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The Human Papillomavirus (HPV) in men

by | Oct 15, 2020 | Articles, HPV, Human Papillomavirus, Sexually transmitted diseases, STD, STI | 0 comments

What is the human papillomavirus?

The HPV is regarded as a serious sexually transmitted infection because of its potential to cause cancer in the genital area. Much of the information about the HPV has been focussed on women because having the virus raises the risk of getting cancer of the cervix. However, studies have shown that men who have contracted the HPV are also at risk of health problems. HPV infection can increase a man’s risk of genital cancers such anus or penile cancer. However, those cancers are known to be very rare.

It was also estimated that more than half the men in the US who are sexually active will have HPV at some time in their lives. Fortunately, men with a healthy immune system, are usually able to clear the virus over time, with no obvious health problems.

How HPV is diagnosed in men

One of the first signs that the HPV may be present is the development of genital warts which can appear anywhere in the genital area, including the anus. These warts are not usually cancerous and are not a sign that cancer is present. During the examination, the doctor will check the entire genital area for warts.

The presence of warts will indicate that a strain of HPV infection is active in the genitals.

Treatment for HPV infection

There is no treatment for HPV infection in men if no symptoms are present – even though a man may suspect that he has contracted the virus. Only when warts appear, and become irritating, will a doctor write a script for creams which can be applied at home. The doctor may also recommend that the warts be surgically removed, or frozen off.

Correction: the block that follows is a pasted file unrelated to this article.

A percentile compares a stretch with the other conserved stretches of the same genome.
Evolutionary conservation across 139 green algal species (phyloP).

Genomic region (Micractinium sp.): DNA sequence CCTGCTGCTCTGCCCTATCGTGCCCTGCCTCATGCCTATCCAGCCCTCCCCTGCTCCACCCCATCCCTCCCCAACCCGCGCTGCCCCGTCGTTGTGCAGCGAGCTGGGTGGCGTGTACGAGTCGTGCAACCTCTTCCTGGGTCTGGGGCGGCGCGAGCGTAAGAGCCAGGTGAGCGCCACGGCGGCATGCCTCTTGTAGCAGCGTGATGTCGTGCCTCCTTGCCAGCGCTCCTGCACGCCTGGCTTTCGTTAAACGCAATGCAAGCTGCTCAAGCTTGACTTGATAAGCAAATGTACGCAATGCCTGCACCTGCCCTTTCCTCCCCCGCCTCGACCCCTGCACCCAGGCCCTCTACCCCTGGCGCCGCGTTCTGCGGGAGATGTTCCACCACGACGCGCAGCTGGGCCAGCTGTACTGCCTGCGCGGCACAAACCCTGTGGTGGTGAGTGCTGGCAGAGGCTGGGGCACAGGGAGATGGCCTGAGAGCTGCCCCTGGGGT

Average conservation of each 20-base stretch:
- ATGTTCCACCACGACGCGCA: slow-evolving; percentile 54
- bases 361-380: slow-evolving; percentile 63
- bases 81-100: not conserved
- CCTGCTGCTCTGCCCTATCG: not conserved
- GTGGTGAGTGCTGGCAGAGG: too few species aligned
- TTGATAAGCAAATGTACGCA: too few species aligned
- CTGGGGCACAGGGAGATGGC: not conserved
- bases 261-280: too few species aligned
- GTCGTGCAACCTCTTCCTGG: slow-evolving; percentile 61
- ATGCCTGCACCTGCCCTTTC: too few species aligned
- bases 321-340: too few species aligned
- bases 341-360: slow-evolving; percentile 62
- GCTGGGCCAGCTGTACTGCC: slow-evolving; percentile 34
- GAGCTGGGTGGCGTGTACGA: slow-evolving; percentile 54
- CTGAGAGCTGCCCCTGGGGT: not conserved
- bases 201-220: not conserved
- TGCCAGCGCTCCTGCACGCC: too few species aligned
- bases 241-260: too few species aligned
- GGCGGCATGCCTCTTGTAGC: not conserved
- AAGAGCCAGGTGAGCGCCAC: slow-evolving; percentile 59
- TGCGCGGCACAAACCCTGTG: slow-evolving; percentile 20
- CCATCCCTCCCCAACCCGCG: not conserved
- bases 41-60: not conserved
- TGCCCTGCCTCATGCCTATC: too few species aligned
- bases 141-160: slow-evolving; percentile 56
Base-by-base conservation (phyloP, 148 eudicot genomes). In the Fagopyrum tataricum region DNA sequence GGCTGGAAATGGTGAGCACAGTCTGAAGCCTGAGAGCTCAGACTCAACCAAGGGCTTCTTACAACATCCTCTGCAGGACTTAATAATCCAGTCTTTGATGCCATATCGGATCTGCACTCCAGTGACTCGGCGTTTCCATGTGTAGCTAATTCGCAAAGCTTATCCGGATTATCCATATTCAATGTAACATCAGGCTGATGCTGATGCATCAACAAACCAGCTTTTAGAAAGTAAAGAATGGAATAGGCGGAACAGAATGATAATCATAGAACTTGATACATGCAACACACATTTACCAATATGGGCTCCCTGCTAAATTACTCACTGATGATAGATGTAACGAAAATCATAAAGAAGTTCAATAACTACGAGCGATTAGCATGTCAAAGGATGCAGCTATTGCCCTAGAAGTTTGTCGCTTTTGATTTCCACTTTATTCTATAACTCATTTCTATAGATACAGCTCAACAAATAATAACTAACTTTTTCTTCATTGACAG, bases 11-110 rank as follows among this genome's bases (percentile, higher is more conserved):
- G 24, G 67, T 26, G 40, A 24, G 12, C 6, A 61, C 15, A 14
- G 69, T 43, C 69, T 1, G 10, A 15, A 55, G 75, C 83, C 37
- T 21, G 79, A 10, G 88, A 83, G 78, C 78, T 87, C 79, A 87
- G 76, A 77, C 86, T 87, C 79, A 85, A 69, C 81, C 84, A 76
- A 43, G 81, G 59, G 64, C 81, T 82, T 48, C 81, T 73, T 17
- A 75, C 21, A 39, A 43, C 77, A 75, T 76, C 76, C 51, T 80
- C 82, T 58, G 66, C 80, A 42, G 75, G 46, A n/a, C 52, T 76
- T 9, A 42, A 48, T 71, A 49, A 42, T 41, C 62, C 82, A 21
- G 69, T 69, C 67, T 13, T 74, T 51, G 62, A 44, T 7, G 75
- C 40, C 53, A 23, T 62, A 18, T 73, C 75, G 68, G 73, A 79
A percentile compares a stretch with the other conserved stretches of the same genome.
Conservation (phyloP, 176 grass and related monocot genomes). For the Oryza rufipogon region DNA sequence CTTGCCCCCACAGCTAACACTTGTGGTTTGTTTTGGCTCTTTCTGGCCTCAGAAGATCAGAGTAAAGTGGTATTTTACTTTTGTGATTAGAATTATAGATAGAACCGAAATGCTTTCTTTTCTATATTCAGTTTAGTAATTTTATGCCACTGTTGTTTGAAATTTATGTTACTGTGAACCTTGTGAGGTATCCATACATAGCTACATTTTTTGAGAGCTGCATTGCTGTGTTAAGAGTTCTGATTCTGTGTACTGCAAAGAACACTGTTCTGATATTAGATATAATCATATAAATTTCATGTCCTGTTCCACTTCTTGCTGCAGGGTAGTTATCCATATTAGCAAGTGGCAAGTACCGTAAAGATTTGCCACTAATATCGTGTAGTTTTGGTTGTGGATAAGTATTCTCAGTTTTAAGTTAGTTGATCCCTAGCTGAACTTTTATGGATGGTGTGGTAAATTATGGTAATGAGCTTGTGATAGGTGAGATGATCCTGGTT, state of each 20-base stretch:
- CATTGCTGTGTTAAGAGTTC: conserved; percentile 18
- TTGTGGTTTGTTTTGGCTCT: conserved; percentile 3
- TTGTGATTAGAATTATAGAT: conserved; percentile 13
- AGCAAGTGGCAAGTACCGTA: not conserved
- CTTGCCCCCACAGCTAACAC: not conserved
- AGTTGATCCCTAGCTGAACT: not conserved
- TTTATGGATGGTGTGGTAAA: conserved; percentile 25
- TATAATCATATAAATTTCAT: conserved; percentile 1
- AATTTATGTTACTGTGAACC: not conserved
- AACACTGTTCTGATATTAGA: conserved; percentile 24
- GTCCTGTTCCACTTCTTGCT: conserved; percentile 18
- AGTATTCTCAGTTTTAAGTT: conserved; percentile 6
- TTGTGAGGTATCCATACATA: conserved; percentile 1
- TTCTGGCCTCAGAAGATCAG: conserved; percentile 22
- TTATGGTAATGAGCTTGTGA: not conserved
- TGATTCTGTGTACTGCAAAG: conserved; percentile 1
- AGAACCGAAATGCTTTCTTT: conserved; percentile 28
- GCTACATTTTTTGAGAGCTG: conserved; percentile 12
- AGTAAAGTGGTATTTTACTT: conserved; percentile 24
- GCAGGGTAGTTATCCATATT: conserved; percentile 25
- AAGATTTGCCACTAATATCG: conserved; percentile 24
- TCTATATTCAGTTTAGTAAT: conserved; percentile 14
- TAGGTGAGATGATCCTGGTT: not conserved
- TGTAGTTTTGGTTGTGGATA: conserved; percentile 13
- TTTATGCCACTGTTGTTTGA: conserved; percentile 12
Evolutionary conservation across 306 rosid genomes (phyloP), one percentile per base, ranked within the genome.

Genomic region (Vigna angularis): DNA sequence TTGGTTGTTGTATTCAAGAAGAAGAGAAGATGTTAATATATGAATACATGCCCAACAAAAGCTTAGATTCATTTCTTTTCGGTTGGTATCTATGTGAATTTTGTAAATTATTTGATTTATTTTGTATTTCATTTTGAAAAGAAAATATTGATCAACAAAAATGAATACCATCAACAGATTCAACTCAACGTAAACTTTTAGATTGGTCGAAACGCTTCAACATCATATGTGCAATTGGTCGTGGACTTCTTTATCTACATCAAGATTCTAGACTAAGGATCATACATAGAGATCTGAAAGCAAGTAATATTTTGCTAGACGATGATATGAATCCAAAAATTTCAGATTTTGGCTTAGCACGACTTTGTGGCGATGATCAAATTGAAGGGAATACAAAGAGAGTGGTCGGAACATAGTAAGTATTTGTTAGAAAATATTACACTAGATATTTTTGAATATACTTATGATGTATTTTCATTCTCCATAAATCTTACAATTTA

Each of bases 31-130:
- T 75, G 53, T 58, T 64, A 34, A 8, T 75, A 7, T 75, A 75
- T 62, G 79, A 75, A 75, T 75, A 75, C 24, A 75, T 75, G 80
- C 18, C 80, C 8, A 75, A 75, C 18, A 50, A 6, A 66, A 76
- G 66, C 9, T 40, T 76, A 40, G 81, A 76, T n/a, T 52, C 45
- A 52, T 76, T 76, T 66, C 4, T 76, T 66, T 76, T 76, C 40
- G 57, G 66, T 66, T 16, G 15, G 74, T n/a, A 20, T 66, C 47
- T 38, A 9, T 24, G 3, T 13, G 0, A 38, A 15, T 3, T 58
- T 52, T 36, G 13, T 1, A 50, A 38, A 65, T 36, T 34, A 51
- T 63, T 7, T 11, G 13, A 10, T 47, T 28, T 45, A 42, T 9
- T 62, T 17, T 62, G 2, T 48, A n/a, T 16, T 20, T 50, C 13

Some doctors discourage the very early treatment of detected warts, as in many cases warts may disappear on their own. It was noted that if warts are treated as soon as they appear, a person may have to undergo another treatment. Therefore, unless warts increase in number and become painful, it is more or less a waiting game to see if they go away.

Research in the US has resulted in a vaccine to protect against certain strains of the HPV, especially those which may result in cervical or anal cancer. This can be given to men and women from as young as 9 through to 45 years of age.

The vaccine is available worldwide, and is a definite life-saver in females, as cervical cancer is often symptom-free until it has taken hold.

Preventing the spread of HPV

 Take note that if a partner suddenly has HPV, it does not mean they have had sex with someone else. Like all herpes infections, the virus can lay dormant for long periods of time and may only flare up when the immune system is compromised. Condoms can provide a certain amount of protection from spreading the virus, but as HPV is mostly transmitted by skin to skin contact, there is only around 70% protection. Exposed skin areas can result in the virus being picked up or being transmitted. Limiting the number of sex partners is recommended as a good way to prevent falling prey to the dangerous HPV virus.

Studies have revealed that the only sure way to prevent spreading the virus is total abstinence until the flare-up has passed.

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